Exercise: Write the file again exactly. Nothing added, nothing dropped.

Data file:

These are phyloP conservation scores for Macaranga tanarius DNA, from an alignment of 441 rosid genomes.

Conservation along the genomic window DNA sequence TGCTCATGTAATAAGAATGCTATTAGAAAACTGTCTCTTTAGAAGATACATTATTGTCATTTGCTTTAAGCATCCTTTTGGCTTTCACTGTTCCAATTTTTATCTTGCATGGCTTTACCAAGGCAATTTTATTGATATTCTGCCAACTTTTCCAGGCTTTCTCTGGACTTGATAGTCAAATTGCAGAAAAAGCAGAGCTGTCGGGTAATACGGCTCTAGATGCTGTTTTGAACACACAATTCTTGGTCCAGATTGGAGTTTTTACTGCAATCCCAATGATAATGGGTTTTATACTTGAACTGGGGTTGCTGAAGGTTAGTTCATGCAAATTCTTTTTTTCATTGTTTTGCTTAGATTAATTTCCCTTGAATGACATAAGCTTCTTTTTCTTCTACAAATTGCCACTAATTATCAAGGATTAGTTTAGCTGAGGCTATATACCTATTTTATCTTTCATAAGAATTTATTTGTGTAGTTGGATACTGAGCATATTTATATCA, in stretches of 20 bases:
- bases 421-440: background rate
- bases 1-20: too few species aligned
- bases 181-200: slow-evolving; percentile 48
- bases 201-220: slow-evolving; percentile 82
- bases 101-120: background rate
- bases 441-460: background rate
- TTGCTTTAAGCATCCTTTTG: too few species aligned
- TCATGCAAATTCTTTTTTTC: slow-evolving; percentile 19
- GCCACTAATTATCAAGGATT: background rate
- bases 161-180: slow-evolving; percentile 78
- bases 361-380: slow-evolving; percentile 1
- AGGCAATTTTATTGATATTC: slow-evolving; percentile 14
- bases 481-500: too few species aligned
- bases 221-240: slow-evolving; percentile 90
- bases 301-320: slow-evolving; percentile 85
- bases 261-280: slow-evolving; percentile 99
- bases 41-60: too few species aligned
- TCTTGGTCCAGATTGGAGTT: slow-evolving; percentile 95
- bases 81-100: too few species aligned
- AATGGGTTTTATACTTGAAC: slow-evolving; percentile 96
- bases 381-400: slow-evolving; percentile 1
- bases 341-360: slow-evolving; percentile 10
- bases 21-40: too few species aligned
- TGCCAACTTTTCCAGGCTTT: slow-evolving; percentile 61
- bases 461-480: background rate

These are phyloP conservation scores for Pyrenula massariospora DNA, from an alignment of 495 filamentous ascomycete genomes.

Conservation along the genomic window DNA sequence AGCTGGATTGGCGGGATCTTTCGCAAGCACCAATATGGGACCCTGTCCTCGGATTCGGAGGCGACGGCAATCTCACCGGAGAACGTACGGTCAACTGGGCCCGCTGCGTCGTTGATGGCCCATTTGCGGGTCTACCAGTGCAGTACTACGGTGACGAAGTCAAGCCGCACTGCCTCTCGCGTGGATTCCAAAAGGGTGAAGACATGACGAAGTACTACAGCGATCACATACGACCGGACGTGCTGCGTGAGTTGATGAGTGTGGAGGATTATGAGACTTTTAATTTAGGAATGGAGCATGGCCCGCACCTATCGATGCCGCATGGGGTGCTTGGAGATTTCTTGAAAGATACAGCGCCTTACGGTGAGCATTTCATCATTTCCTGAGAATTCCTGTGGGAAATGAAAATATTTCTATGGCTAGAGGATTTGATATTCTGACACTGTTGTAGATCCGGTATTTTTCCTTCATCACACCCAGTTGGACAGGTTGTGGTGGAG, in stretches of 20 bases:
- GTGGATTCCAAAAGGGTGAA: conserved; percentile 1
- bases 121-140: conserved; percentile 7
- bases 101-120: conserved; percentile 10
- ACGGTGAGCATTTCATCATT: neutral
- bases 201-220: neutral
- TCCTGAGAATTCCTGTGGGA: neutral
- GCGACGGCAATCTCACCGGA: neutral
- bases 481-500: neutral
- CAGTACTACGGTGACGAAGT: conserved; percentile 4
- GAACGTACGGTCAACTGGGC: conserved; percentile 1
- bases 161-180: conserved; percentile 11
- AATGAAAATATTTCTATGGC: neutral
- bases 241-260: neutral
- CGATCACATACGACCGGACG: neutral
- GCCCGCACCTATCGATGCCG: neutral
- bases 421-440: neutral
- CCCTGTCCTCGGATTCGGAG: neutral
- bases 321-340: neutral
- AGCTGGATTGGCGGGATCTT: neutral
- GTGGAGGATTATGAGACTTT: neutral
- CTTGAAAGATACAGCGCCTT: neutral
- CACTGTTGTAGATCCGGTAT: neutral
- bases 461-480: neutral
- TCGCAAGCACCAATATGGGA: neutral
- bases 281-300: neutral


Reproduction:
These are phyloP conservation scores for Macaranga tanarius DNA, from an alignment of 441 rosid genomes.

Conservation along the genomic window DNA sequence TGCTCATGTAATAAGAATGCTATTAGAAAACTGTCTCTTTAGAAGATACATTATTGTCATTTGCTTTAAGCATCCTTTTGGCTTTCACTGTTCCAATTTTTATCTTGCATGGCTTTACCAAGGCAATTTTATTGATATTCTGCCAACTTTTCCAGGCTTTCTCTGGACTTGATAGTCAAATTGCAGAAAAAGCAGAGCTGTCGGGTAATACGGCTCTAGATGCTGTTTTGAACACACAATTCTTGGTCCAGATTGGAGTTTTTACTGCAATCCCAATGATAATGGGTTTTATACTTGAACTGGGGTTGCTGAAGGTTAGTTCATGCAAATTCTTTTTTTCATTGTTTTGCTTAGATTAATTTCCCTTGAATGACATAAGCTTCTTTTTCTTCTACAAATTGCCACTAATTATCAAGGATTAGTTTAGCTGAGGCTATATACCTATTTTATCTTTCATAAGAATTTATTTGTGTAGTTGGATACTGAGCATATTTATATCA, in stretches of 20 bases:
- bases 421-440: background rate
- bases 1-20: too few species aligned
- bases 181-200: slow-evolving; percentile 48
- bases 201-220: slow-evolving; percentile 82
- bases 101-120: background rate
- bases 441-460: background rate
- TTGCTTTAAGCATCCTTTTG: too few species aligned
- TCATGCAAATTCTTTTTTTC: slow-evolving; percentile 19
- GCCACTAATTATCAAGGATT: background rate
- bases 161-180: slow-evolving; percentile 78
- bases 361-380: slow-evolving; percentile 1
- AGGCAATTTTATTGATATTC: slow-evolving; percentile 14
- bases 481-500: too few species aligned
- bases 221-240: slow-evolving; percentile 90
- bases 301-320: slow-evolving; percentile 85
- bases 261-280: slow-evolving; percentile 99
- bases 41-60: too few species aligned
- TCTTGGTCCAGATTGGAGTT: slow-evolving; percentile 95
- bases 81-100: too few species aligned
- AATGGGTTTTATACTTGAAC: slow-evolving; percentile 96
- bases 381-400: slow-evolving; percentile 1
- bases 341-360: slow-evolving; percentile 10
- bases 21-40: too few species aligned
- TGCCAACTTTTCCAGGCTTT: slow-evolving; percentile 61
- bases 461-480: background rate

These are phyloP conservation scores for Pyrenula massariospora DNA, from an alignment of 495 filamentous ascomycete genomes.

Conservation along the genomic window DNA sequence AGCTGGATTGGCGGGATCTTTCGCAAGCACCAATATGGGACCCTGTCCTCGGATTCGGAGGCGACGGCAATCTCACCGGAGAACGTACGGTCAACTGGGCCCGCTGCGTCGTTGATGGCCCATTTGCGGGTCTACCAGTGCAGTACTACGGTGACGAAGTCAAGCCGCACTGCCTCTCGCGTGGATTCCAAAAGGGTGAAGACATGACGAAGTACTACAGCGATCACATACGACCGGACGTGCTGCGTGAGTTGATGAGTGTGGAGGATTATGAGACTTTTAATTTAGGAATGGAGCATGGCCCGCACCTATCGATGCCGCATGGGGTGCTTGGAGATTTCTTGAAAGATACAGCGCCTTACGGTGAGCATTTCATCATTTCCTGAGAATTCCTGTGGGAAATGAAAATATTTCTATGGCTAGAGGATTTGATATTCTGACACTGTTGTAGATCCGGTATTTTTCCTTCATCACACCCAGTTGGACAGGTTGTGGTGGAG, in stretches of 20 bases:
- GTGGATTCCAAAAGGGTGAA: conserved; percentile 1
- bases 121-140: conserved; percentile 7
- bases 101-120: conserved; percentile 10
- ACGGTGAGCATTTCATCATT: neutral
- bases 201-220: neutral
- TCCTGAGAATTCCTGTGGGA: neutral
- GCGACGGCAATCTCACCGGA: neutral
- bases 481-500: neutral
- CAGTACTACGGTGACGAAGT: conserved; percentile 4
- GAACGTACGGTCAACTGGGC: conserved; percentile 1
- bases 161-180: conserved; percentile 11
- AATGAAAATATTTCTATGGC: neutral
- bases 241-260: neutral
- CGATCACATACGACCGGACG: neutral
- GCCCGCACCTATCGATGCCG: neutral
- bases 421-440: neutral
- CCCTGTCCTCGGATTCGGAG: neutral
- bases 321-340: neutral
- AGCTGGATTGGCGGGATCTT: neutral
- GTGGAGGATTATGAGACTTT: neutral
- CTTGAAAGATACAGCGCCTT: neutral
- CACTGTTGTAGATCCGGTAT: neutral
- bases 461-480: neutral
- TCGCAAGCACCAATATGGGA: neutral
- bases 281-300: neutral